December 19, 2017 / 5:47 PM / in 10 months

Factbox - Deadly U.S. train accidents that could have been prevented

(Reuters) - At least three people died when an Amtrak train derailed in Washington state on Monday while travelling at 80 miles per hour (130 km per hour) through a curve with a 30-mph (48-kph) speed limit, officials said.

The scene where an Amtrak passenger train derailed on a bridge over interstate highway I-5 in DuPont, Washington, December 18, 2017. REUTERS/Steve Dipaola

The U.S. National Transportation Safety Board (NTSB) has not concluded that speed was a cause.

But the agency has previously identified 145 train accidents since 1969 that killed some 300 people and injured 6,700 that could have been prevented had trains and tracks been equipped with Positive Train Control (PTC), a system that automatically slows speeding trains, prevents train-on-train collisions and stops a train from passing through misaligned tracks.

The U.S. Congress has mandated all railroads be equipped with PTC by the end of 2018, and upgrades are under way.

Here are some of the recent accidents the NTSB said could have been prevented by PTC:

- In May 2015, a passenger train derailed outside Philadelphia after travelling through a curve with a 50-mph (80-kph) speed limit, killing eight people and injuring more than 200. The train was travelling at 106 mph (171 kph) when the engineer applied the emergency brake.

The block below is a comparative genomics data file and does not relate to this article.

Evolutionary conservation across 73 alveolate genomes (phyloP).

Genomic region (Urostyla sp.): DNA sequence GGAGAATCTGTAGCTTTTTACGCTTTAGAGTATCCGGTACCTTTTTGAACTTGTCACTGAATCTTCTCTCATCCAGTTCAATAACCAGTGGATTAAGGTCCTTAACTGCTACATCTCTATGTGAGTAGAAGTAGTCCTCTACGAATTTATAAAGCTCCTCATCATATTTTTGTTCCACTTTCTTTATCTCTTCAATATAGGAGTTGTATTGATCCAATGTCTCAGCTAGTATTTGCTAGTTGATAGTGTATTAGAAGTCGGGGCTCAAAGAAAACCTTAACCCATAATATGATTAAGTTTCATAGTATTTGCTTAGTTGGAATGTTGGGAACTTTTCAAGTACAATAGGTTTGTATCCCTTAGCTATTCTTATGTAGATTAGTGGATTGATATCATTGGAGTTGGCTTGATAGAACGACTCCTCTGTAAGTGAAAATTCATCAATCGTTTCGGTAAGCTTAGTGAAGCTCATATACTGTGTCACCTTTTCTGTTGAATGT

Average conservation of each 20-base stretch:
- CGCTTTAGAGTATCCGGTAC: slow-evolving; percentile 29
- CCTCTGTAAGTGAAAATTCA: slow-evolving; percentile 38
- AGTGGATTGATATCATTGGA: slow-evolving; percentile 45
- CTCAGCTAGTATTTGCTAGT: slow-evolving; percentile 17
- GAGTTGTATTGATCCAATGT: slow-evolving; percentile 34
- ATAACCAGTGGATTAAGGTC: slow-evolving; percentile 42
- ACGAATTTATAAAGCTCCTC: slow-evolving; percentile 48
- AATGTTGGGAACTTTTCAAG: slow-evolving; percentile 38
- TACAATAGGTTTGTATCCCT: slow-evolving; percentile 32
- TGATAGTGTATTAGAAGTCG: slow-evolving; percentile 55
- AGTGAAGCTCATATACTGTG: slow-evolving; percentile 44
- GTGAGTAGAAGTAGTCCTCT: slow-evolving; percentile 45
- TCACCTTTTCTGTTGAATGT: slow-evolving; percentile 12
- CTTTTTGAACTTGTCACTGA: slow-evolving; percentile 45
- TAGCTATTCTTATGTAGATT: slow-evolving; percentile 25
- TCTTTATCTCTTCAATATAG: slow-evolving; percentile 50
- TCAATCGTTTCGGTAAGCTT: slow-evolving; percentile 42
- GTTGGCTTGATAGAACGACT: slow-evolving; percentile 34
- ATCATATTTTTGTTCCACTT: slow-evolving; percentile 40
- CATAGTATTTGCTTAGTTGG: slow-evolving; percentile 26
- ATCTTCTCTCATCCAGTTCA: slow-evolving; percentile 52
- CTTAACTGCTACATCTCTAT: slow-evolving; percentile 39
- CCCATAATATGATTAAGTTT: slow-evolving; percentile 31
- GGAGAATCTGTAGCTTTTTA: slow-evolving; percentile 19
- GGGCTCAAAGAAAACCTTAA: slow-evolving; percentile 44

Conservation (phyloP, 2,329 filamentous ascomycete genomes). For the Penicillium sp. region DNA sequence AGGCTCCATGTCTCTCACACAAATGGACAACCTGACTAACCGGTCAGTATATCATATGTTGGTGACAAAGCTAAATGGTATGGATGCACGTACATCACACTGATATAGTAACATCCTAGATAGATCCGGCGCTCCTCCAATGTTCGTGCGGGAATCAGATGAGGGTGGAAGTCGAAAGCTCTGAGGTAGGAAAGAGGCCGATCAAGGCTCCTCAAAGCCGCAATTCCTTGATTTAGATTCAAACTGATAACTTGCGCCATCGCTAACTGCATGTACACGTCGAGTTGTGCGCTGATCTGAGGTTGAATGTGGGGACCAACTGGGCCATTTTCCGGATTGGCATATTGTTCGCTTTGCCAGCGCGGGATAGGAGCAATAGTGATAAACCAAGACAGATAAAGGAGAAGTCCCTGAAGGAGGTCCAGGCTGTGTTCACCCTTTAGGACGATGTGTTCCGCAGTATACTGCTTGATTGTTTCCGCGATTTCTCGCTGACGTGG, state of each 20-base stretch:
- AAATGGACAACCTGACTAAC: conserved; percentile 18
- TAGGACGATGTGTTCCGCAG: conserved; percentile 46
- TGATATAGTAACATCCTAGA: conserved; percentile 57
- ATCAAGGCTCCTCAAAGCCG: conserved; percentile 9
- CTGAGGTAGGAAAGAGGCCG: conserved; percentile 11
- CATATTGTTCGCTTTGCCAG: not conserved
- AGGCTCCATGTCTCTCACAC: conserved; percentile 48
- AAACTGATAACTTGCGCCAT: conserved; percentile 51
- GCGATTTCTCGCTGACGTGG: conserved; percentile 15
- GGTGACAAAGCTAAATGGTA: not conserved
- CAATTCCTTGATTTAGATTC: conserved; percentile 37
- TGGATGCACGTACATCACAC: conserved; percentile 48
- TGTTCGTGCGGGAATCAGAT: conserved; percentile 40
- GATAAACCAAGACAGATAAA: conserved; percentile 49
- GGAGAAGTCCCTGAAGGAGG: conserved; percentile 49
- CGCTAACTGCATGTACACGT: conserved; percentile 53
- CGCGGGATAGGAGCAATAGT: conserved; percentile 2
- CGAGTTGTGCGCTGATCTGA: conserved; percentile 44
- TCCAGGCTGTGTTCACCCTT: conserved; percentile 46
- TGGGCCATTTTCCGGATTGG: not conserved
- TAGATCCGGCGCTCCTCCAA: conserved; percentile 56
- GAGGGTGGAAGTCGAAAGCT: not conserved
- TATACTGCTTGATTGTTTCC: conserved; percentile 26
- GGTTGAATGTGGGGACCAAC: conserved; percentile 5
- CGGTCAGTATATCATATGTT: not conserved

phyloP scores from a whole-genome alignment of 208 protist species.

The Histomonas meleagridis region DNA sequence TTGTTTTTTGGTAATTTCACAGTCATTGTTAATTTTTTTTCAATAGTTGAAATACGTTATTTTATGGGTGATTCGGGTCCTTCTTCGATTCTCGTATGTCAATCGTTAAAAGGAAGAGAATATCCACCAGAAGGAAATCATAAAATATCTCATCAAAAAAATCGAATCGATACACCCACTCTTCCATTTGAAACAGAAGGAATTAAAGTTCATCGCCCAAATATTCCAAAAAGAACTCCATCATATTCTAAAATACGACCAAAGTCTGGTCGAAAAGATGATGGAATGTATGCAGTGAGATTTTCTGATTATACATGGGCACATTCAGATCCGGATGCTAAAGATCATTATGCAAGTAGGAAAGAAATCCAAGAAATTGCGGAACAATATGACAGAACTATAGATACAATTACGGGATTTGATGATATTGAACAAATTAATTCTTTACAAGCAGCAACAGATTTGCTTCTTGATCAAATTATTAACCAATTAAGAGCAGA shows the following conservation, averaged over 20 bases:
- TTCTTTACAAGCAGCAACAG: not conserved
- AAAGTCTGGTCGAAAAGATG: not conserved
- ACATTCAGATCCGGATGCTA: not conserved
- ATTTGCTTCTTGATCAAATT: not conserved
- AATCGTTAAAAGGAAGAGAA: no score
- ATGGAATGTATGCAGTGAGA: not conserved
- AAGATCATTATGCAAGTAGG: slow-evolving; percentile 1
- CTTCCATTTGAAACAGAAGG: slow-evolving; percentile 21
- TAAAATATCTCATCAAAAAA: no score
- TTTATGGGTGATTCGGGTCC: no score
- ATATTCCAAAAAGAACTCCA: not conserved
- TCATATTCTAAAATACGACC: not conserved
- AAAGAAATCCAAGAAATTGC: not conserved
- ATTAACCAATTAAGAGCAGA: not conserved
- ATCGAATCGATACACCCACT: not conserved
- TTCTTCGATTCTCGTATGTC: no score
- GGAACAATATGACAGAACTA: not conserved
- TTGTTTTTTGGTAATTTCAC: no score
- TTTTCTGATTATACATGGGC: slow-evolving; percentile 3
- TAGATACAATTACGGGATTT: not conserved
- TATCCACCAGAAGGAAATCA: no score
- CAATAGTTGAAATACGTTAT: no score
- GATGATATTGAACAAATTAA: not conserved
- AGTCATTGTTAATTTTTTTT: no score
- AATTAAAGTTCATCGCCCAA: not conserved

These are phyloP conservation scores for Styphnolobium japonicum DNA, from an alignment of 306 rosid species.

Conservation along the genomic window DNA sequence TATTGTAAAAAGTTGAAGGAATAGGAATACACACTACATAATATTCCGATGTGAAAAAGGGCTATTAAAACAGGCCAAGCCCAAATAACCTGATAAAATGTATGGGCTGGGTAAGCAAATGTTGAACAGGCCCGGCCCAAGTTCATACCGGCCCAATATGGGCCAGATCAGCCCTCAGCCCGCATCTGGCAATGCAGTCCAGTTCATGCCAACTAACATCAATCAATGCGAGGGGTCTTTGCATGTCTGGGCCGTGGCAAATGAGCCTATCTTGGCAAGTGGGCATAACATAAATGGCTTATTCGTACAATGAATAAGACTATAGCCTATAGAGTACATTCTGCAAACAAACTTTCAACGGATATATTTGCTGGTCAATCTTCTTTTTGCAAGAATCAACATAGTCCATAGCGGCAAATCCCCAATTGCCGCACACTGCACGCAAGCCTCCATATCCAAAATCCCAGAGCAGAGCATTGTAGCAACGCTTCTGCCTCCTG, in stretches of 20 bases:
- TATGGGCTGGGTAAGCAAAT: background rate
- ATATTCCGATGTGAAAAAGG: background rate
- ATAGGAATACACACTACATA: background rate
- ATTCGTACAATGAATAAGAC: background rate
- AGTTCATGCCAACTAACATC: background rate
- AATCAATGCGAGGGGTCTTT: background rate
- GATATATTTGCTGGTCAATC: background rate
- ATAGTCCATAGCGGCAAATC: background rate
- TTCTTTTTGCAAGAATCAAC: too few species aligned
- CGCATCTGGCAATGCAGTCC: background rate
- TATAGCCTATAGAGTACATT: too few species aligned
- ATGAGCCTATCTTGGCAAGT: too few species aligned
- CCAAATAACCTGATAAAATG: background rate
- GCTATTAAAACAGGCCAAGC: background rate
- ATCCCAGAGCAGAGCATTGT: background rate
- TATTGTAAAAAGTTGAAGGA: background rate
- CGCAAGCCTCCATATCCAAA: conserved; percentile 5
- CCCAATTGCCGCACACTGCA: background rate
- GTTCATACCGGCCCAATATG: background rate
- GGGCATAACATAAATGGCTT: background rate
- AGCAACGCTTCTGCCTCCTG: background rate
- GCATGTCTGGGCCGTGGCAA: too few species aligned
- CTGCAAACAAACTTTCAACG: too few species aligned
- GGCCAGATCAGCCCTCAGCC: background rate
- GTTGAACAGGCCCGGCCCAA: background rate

- In December 2013, a commuter train derailed in New York City’s Bronx borough after entering a curve with a 30-mph (48 kph) speed limit at 82 mph (132 kph). Four people died and 61 others were injured.

- In December 2013, near Keithville, Louisiana, human error contributed to the collision of two freight trains, injuring four crew members.

- In May 2013, near Chaffee, Missouri, inattentiveness and fatigue contributed to the collision of two freight trains, injuring two crew members and causing the collapse of a highway bridge.

- In July 2012, near Barton County, Missouri, human error contributed to the collision of two freight trains, injuring two crew members.

- In June 2012, near Goodwell, Oklahoma, inattentiveness contributed to the collision of two freight trains, killing three crew members.

- In January 2012, near Westville, Indiana, inattentiveness contributed to the collision of three trains, injuring two crew members.

- In May 2011, in Hoboken, New Jersey, human error contributed to the collision of a commuter train with the bumping post at the end of the track.

- In May 2011, in Mineral Springs, North Carolina, human error contributed to the rear-end collision of two freight trains, killing two crew members and injuring two more.

- In April 2011, near Red Oak, Iowa, fatigue contributed to the rear-end collision of a coal train with a standing maintenance-of-way equipment train, killing two crew members.

- In September 2010, near Two Harbors, Minnesota, human error and fatigue contributed to the collision of two freight trains, injuring five crew members.

SOURCE: U.S. National Transportation Safety Board

Reporting by Daniel Trotta; editing by Jonathan Oatis

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